Comparing IRAs: Traditional vs. Roth IRA

Individual retirement accounts, or IRAs, are some of the best savings vehicles available. Due to their significant tax benefits, you gain the advantage of compounding, which helps you potentially earn more on top of the money you put in. IRAs are also independent of any workplace retirement accounts, like 401(k)s, so you never have to worry about transferring the money if you change jobs.

In 2016, they also share the same annual contribution amount: up to $5,500 per person, or $6,500 for individuals who are 50 and older.

Still, an IRA comparison reveals there are major differences between a traditional IRA and a Roth IRA. Let’s take a look at these differences, so you can decide which may be the best option for you.

Traditional IRA vs. Roth IRA

When you own a traditional IRA, your money is not taxed before you contribute. The earnings are tax-deferred, which means you pay no taxes until assets are taken out of the account. Once you turn 70-1/2 years old, you can no longer make contributions to the account and you must begin taking required minimum distributions (RMDs) each year. There are penalties for failing to take RMDs.

Traditional IRAs come with another potential tax advantage. As long as you do not have access to a retirement plan at work, you can claim a full income-tax deduction for your contributions each year. In 2016, single filers who do not have access to a workplace retirement plan and earn $61,000 or less can take the full deduction, or a partial deduction for up to $71,000 of earned income. If you have a plan, then the limits for a partial deduction are $98,000 to $118,000; or $184,000 to $194,000 if your spouse has access to a plan but you do not, and you file jointly.

Now, with a Roth IRA, your money is taxed before you contribute. The earnings grow tax-free forever after that. Withdrawals are not taxed, either, as long as the account is five years old and you withdraw once you turn 59-1/2. If you withdraw before then, you could pay a 10% penalty on the earnings. You do not have to take RMDs; in fact, you can leave the money in the account forever, as long as your earn money. (Here are some mistakes to avoid if you decide to leave your IRA to your heirs.)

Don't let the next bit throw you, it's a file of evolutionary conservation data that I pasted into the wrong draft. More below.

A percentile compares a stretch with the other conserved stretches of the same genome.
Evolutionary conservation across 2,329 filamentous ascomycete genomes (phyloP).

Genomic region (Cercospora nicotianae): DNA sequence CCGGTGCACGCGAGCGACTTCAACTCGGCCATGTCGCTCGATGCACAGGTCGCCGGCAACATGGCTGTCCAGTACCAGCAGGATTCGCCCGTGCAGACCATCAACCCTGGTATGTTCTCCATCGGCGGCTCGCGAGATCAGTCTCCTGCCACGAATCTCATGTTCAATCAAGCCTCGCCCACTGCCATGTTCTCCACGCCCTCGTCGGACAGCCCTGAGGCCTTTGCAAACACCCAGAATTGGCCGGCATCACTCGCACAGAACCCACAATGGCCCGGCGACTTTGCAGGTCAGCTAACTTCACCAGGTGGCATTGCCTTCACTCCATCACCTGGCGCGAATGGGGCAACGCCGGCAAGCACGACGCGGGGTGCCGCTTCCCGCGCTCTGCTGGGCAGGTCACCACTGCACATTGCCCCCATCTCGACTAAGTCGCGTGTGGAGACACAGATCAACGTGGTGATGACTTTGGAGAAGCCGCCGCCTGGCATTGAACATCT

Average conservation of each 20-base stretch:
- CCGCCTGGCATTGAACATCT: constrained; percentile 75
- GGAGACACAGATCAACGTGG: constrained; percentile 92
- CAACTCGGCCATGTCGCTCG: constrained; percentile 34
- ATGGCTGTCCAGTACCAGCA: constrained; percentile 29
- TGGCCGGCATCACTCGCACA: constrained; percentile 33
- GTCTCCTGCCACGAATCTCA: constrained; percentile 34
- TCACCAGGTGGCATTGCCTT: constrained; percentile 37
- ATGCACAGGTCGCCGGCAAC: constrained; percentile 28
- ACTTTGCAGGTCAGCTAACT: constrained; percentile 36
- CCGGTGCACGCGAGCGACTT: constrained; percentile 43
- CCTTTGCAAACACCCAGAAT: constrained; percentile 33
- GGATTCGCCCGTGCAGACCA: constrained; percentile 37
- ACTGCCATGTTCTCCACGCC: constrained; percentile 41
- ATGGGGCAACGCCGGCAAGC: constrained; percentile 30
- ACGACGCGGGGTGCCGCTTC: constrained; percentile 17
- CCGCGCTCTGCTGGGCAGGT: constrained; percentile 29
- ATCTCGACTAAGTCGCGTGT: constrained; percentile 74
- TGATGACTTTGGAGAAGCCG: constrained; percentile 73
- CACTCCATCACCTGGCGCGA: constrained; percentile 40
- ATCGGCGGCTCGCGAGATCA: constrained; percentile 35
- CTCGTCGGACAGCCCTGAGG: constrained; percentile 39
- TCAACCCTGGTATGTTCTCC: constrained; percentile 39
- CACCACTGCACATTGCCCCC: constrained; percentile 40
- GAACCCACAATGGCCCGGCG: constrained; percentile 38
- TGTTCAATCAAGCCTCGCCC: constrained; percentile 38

Something that is unique to the Roth IRA is the income threshold. If your modified adjusted gross income exceeds a maximum of $132,000 in 2016, then you earn too much to contribute to a Roth IRA. The limit for married couples filing jointly is $194,000. If your income surpasses these amounts, then you may want to consider a traditional IRA or, once you retire, rolling over after-tax 401(k) contributions to a Roth IRA.

If you have any questions about which IRA is the best fit for your financial plan, then please feel free to reach out to our financial advisors and wealth managers at (847) 330-9911.


– The opinions voiced in this material are for general information only and are not intended to provide specific advice or recommendations for any individual.

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